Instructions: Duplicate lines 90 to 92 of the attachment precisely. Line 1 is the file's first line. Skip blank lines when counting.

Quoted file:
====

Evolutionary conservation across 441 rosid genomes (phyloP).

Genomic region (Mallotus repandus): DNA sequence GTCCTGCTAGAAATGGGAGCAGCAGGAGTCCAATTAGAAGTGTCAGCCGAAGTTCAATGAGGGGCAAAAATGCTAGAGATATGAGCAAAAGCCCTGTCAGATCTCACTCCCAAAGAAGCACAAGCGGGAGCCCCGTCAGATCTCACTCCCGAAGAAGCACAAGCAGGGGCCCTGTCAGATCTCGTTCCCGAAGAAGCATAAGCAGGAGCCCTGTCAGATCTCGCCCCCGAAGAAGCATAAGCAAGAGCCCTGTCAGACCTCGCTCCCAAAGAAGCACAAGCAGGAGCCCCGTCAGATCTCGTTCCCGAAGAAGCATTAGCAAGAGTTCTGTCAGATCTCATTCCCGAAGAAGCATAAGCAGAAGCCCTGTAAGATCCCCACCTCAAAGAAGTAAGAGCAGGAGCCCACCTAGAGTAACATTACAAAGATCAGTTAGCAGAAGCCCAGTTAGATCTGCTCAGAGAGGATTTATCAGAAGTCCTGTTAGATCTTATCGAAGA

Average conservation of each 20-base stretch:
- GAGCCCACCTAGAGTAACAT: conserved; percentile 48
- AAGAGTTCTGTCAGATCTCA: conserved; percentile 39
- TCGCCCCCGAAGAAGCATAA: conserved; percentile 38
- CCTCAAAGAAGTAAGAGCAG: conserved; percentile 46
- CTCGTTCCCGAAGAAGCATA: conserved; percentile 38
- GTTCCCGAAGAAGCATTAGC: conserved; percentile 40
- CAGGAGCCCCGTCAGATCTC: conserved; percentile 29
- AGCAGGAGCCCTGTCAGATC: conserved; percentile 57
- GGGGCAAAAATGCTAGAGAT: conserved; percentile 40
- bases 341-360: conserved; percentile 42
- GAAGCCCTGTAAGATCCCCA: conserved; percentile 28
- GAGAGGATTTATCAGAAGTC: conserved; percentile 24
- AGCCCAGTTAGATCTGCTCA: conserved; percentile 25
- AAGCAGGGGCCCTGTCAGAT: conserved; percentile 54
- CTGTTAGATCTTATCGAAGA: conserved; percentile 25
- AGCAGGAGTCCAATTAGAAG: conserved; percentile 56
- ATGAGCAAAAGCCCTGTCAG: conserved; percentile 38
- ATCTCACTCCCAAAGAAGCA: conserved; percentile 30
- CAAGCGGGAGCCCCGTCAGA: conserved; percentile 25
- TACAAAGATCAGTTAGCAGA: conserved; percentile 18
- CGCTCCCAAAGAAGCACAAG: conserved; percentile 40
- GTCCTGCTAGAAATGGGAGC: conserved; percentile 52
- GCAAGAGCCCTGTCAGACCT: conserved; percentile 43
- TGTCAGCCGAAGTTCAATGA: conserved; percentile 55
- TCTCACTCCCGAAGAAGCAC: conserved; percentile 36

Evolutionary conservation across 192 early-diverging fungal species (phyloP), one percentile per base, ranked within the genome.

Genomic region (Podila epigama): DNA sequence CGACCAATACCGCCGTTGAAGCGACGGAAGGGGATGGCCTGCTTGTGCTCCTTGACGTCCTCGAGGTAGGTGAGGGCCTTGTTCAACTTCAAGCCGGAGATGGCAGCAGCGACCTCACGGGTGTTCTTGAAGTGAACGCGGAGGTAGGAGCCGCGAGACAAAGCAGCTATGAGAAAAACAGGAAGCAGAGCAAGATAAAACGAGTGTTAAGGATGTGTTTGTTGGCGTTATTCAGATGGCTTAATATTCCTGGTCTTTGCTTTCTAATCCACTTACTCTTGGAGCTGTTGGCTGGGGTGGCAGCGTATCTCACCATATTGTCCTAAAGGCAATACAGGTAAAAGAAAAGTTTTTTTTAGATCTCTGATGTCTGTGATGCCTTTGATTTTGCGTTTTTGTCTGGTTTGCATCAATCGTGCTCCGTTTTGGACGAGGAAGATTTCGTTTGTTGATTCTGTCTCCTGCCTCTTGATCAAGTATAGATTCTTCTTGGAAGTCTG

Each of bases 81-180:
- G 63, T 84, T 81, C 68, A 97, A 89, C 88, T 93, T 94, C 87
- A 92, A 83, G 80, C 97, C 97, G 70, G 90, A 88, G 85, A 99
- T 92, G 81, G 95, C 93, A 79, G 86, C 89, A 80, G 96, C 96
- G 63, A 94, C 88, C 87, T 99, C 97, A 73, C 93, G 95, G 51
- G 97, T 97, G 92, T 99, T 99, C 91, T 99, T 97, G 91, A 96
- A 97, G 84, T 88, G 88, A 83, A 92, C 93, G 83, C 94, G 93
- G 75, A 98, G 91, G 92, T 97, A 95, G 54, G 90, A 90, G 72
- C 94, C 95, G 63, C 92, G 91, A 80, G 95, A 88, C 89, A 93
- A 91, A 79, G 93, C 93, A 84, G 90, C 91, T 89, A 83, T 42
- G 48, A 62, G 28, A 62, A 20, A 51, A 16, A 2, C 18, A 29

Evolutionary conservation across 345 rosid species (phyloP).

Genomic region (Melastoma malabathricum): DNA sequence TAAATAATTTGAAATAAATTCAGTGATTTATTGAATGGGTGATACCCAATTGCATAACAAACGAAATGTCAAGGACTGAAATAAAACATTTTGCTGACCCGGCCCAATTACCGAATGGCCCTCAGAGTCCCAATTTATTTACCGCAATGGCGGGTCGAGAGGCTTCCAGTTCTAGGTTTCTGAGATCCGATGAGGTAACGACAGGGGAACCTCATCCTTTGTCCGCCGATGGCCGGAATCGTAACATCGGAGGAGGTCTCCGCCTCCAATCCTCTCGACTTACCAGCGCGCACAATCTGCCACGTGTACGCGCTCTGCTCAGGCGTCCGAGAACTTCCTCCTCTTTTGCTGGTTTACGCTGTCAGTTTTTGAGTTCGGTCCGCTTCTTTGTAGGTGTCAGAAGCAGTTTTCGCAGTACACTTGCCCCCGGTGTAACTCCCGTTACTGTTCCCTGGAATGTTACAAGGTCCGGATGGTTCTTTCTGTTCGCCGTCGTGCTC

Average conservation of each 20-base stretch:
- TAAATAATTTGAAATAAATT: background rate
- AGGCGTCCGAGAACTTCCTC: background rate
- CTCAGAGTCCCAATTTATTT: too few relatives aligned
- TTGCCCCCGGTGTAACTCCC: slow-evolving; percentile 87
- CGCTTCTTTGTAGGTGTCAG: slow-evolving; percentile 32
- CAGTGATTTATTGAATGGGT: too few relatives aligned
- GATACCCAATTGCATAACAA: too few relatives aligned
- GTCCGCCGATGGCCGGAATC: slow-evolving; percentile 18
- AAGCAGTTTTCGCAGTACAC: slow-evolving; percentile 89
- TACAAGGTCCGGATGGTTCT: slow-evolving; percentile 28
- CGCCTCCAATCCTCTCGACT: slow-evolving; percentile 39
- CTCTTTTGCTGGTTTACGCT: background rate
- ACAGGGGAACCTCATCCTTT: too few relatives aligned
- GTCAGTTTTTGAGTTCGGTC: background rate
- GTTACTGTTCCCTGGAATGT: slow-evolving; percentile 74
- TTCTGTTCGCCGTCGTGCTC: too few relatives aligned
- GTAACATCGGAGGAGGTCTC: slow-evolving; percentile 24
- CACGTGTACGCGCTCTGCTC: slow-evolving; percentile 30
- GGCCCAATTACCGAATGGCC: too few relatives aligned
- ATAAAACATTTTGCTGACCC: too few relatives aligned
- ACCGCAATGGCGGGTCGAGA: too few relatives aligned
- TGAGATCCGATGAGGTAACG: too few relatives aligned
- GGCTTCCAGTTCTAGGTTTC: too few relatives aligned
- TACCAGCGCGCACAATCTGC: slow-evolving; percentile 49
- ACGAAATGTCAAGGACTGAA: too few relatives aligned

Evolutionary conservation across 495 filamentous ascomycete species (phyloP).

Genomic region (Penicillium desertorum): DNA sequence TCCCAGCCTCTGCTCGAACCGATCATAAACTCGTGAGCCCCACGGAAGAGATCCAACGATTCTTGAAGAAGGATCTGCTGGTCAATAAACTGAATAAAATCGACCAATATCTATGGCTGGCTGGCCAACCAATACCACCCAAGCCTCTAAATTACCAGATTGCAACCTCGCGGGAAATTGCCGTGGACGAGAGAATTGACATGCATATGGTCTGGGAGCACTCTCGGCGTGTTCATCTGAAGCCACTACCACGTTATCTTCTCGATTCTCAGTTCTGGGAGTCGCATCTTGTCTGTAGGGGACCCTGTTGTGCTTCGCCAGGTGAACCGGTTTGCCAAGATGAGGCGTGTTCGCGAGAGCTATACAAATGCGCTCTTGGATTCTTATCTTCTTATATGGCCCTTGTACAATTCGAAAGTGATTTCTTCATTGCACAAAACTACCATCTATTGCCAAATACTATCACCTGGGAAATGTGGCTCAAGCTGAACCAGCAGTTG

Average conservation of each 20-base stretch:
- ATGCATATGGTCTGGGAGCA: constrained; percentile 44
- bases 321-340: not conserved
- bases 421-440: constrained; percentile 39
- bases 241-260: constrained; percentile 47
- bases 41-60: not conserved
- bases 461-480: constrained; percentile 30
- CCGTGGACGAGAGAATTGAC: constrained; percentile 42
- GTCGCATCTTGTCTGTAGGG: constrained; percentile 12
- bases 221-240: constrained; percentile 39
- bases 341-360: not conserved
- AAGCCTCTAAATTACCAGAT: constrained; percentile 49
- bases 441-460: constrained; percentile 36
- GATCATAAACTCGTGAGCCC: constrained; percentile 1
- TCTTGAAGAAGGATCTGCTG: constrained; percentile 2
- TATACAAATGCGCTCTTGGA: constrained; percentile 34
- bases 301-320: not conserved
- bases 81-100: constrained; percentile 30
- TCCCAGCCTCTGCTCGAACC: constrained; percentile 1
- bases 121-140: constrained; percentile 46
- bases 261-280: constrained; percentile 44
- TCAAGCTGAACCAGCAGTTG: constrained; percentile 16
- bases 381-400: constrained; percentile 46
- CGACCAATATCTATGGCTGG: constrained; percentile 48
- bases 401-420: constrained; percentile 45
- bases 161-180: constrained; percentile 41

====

- TCCCAGCCTCTGCTCGAACC: constrained; percentile 1
- bases 121-140: constrained; percentile 46
- bases 261-280: constrained; percentile 44